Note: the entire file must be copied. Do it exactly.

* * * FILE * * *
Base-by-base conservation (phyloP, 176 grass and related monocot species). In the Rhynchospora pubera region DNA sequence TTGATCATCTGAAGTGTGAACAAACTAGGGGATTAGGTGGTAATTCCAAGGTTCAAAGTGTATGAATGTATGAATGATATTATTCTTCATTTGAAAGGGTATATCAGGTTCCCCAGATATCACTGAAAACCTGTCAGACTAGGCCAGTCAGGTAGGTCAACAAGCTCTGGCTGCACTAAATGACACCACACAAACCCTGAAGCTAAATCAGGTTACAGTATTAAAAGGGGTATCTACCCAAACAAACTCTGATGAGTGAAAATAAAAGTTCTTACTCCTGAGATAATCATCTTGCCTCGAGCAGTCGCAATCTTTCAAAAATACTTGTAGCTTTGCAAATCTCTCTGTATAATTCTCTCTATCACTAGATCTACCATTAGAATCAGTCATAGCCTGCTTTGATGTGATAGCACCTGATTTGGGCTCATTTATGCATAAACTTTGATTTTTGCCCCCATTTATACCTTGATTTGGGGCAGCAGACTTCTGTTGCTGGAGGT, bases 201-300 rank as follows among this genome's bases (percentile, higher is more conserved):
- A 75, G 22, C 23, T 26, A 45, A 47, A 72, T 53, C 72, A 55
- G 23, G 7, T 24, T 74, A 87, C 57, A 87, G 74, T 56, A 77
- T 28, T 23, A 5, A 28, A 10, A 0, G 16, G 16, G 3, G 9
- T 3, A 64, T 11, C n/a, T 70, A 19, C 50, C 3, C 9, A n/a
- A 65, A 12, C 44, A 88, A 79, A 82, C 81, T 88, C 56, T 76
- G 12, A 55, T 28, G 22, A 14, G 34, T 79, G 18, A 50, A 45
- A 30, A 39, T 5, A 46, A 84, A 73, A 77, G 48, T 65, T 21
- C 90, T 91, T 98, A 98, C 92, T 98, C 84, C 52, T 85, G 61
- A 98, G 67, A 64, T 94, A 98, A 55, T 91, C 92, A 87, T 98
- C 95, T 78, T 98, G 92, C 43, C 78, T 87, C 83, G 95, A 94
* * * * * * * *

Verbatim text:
Base-by-base conservation (phyloP, 176 grass and related monocot species). In the Rhynchospora pubera region DNA sequence TTGATCATCTGAAGTGTGAACAAACTAGGGGATTAGGTGGTAATTCCAAGGTTCAAAGTGTATGAATGTATGAATGATATTATTCTTCATTTGAAAGGGTATATCAGGTTCCCCAGATATCACTGAAAACCTGTCAGACTAGGCCAGTCAGGTAGGTCAACAAGCTCTGGCTGCACTAAATGACACCACACAAACCCTGAAGCTAAATCAGGTTACAGTATTAAAAGGGGTATCTACCCAAACAAACTCTGATGAGTGAAAATAAAAGTTCTTACTCCTGAGATAATCATCTTGCCTCGAGCAGTCGCAATCTTTCAAAAATACTTGTAGCTTTGCAAATCTCTCTGTATAATTCTCTCTATCACTAGATCTACCATTAGAATCAGTCATAGCCTGCTTTGATGTGATAGCACCTGATTTGGGCTCATTTATGCATAAACTTTGATTTTTGCCCCCATTTATACCTTGATTTGGGGCAGCAGACTTCTGTTGCTGGAGGT, bases 201-300 rank as follows among this genome's bases (percentile, higher is more conserved):
- A 75, G 22, C 23, T 26, A 45, A 47, A 72, T 53, C 72, A 55
- G 23, G 7, T 24, T 74, A 87, C 57, A 87, G 74, T 56, A 77
- T 28, T 23, A 5, A 28, A 10, A 0, G 16, G 16, G 3, G 9
- T 3, A 64, T 11, C n/a, T 70, A 19, C 50, C 3, C 9, A n/a
- A 65, A 12, C 44, A 88, A 79, A 82, C 81, T 88, C 56, T 76
- G 12, A 55, T 28, G 22, A 14, G 34, T 79, G 18, A 50, A 45
- A 30, A 39, T 5, A 46, A 84, A 73, A 77, G 48, T 65, T 21
- C 90, T 91, T 98, A 98, C 92, T 98, C 84, C 52, T 85, G 61
- A 98, G 67, A 64, T 94, A 98, A 55, T 91, C 92, A 87, T 98
- C 95, T 78, T 98, G 92, C 43, C 78, T 87, C 83, G 95, A 94